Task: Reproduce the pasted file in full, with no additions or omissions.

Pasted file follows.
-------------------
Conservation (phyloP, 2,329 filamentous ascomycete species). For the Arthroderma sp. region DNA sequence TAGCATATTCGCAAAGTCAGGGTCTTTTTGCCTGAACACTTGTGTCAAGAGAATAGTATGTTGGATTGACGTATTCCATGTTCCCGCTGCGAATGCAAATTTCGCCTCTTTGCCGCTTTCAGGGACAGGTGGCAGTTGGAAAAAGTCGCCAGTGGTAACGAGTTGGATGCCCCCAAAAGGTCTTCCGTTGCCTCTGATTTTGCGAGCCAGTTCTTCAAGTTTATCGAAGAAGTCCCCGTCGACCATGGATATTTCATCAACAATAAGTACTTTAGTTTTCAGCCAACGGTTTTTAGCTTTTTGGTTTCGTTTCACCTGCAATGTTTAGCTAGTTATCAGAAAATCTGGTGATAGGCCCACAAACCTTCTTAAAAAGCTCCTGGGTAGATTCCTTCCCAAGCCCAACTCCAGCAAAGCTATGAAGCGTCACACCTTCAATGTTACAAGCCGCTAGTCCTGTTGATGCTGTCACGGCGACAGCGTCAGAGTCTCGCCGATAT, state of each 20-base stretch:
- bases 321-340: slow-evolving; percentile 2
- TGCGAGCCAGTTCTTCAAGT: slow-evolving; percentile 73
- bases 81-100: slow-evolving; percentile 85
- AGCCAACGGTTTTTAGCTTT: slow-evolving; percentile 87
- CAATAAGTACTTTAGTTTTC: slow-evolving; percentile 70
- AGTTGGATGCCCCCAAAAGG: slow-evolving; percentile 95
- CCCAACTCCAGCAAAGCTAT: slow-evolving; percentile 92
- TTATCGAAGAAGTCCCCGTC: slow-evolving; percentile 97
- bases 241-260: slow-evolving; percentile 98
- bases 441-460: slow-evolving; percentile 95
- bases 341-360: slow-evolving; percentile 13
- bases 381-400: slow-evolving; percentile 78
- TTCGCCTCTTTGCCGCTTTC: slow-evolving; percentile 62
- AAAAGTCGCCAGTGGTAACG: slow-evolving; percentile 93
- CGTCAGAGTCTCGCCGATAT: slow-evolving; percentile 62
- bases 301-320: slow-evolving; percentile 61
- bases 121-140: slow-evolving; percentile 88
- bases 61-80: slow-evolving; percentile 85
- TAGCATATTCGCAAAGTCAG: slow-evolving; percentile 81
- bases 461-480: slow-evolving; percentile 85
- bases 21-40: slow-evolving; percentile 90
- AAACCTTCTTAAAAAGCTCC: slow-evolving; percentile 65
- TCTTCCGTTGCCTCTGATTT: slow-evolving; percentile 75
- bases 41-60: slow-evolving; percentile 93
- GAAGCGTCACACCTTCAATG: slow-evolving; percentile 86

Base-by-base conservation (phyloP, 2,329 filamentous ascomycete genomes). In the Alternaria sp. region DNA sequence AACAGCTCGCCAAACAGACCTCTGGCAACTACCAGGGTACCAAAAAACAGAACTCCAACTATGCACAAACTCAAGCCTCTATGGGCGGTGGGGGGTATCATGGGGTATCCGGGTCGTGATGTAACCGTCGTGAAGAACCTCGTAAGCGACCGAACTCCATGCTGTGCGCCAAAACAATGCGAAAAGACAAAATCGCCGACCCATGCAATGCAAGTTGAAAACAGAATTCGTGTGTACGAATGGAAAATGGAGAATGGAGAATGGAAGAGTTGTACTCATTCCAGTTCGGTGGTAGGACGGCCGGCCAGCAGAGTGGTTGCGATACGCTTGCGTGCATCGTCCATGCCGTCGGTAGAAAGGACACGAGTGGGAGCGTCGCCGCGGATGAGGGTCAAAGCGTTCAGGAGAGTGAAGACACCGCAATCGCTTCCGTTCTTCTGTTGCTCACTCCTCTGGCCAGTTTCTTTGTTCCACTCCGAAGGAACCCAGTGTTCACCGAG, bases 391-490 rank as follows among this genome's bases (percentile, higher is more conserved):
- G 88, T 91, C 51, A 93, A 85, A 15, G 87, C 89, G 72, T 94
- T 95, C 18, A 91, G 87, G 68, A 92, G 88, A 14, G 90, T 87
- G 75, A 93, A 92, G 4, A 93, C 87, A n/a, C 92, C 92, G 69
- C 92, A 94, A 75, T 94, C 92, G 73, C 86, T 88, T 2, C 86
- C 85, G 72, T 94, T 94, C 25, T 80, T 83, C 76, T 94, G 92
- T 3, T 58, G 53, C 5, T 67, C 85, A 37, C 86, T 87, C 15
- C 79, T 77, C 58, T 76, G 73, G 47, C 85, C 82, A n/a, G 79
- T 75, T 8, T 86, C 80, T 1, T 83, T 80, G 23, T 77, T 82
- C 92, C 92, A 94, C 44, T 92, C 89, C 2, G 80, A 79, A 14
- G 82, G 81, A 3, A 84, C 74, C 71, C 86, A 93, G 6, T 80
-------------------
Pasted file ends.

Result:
Conservation (phyloP, 2,329 filamentous ascomycete species). For the Arthroderma sp. region DNA sequence TAGCATATTCGCAAAGTCAGGGTCTTTTTGCCTGAACACTTGTGTCAAGAGAATAGTATGTTGGATTGACGTATTCCATGTTCCCGCTGCGAATGCAAATTTCGCCTCTTTGCCGCTTTCAGGGACAGGTGGCAGTTGGAAAAAGTCGCCAGTGGTAACGAGTTGGATGCCCCCAAAAGGTCTTCCGTTGCCTCTGATTTTGCGAGCCAGTTCTTCAAGTTTATCGAAGAAGTCCCCGTCGACCATGGATATTTCATCAACAATAAGTACTTTAGTTTTCAGCCAACGGTTTTTAGCTTTTTGGTTTCGTTTCACCTGCAATGTTTAGCTAGTTATCAGAAAATCTGGTGATAGGCCCACAAACCTTCTTAAAAAGCTCCTGGGTAGATTCCTTCCCAAGCCCAACTCCAGCAAAGCTATGAAGCGTCACACCTTCAATGTTACAAGCCGCTAGTCCTGTTGATGCTGTCACGGCGACAGCGTCAGAGTCTCGCCGATAT, state of each 20-base stretch:
- bases 321-340: slow-evolving; percentile 2
- TGCGAGCCAGTTCTTCAAGT: slow-evolving; percentile 73
- bases 81-100: slow-evolving; percentile 85
- AGCCAACGGTTTTTAGCTTT: slow-evolving; percentile 87
- CAATAAGTACTTTAGTTTTC: slow-evolving; percentile 70
- AGTTGGATGCCCCCAAAAGG: slow-evolving; percentile 95
- CCCAACTCCAGCAAAGCTAT: slow-evolving; percentile 92
- TTATCGAAGAAGTCCCCGTC: slow-evolving; percentile 97
- bases 241-260: slow-evolving; percentile 98
- bases 441-460: slow-evolving; percentile 95
- bases 341-360: slow-evolving; percentile 13
- bases 381-400: slow-evolving; percentile 78
- TTCGCCTCTTTGCCGCTTTC: slow-evolving; percentile 62
- AAAAGTCGCCAGTGGTAACG: slow-evolving; percentile 93
- CGTCAGAGTCTCGCCGATAT: slow-evolving; percentile 62
- bases 301-320: slow-evolving; percentile 61
- bases 121-140: slow-evolving; percentile 88
- bases 61-80: slow-evolving; percentile 85
- TAGCATATTCGCAAAGTCAG: slow-evolving; percentile 81
- bases 461-480: slow-evolving; percentile 85
- bases 21-40: slow-evolving; percentile 90
- AAACCTTCTTAAAAAGCTCC: slow-evolving; percentile 65
- TCTTCCGTTGCCTCTGATTT: slow-evolving; percentile 75
- bases 41-60: slow-evolving; percentile 93
- GAAGCGTCACACCTTCAATG: slow-evolving; percentile 86

Base-by-base conservation (phyloP, 2,329 filamentous ascomycete genomes). In the Alternaria sp. region DNA sequence AACAGCTCGCCAAACAGACCTCTGGCAACTACCAGGGTACCAAAAAACAGAACTCCAACTATGCACAAACTCAAGCCTCTATGGGCGGTGGGGGGTATCATGGGGTATCCGGGTCGTGATGTAACCGTCGTGAAGAACCTCGTAAGCGACCGAACTCCATGCTGTGCGCCAAAACAATGCGAAAAGACAAAATCGCCGACCCATGCAATGCAAGTTGAAAACAGAATTCGTGTGTACGAATGGAAAATGGAGAATGGAGAATGGAAGAGTTGTACTCATTCCAGTTCGGTGGTAGGACGGCCGGCCAGCAGAGTGGTTGCGATACGCTTGCGTGCATCGTCCATGCCGTCGGTAGAAAGGACACGAGTGGGAGCGTCGCCGCGGATGAGGGTCAAAGCGTTCAGGAGAGTGAAGACACCGCAATCGCTTCCGTTCTTCTGTTGCTCACTCCTCTGGCCAGTTTCTTTGTTCCACTCCGAAGGAACCCAGTGTTCACCGAG, bases 391-490 rank as follows among this genome's bases (percentile, higher is more conserved):
- G 88, T 91, C 51, A 93, A 85, A 15, G 87, C 89, G 72, T 94
- T 95, C 18, A 91, G 87, G 68, A 92, G 88, A 14, G 90, T 87
- G 75, A 93, A 92, G 4, A 93, C 87, A n/a, C 92, C 92, G 69
- C 92, A 94, A 75, T 94, C 92, G 73, C 86, T 88, T 2, C 86
- C 85, G 72, T 94, T 94, C 25, T 80, T 83, C 76, T 94, G 92
- T 3, T 58, G 53, C 5, T 67, C 85, A 37, C 86, T 87, C 15
- C 79, T 77, C 58, T 76, G 73, G 47, C 85, C 82, A n/a, G 79
- T 75, T 8, T 86, C 80, T 1, T 83, T 80, G 23, T 77, T 82
- C 92, C 92, A 94, C 44, T 92, C 89, C 2, G 80, A 79, A 14
- G 82, G 81, A 3, A 84, C 74, C 71, C 86, A 93, G 6, T 80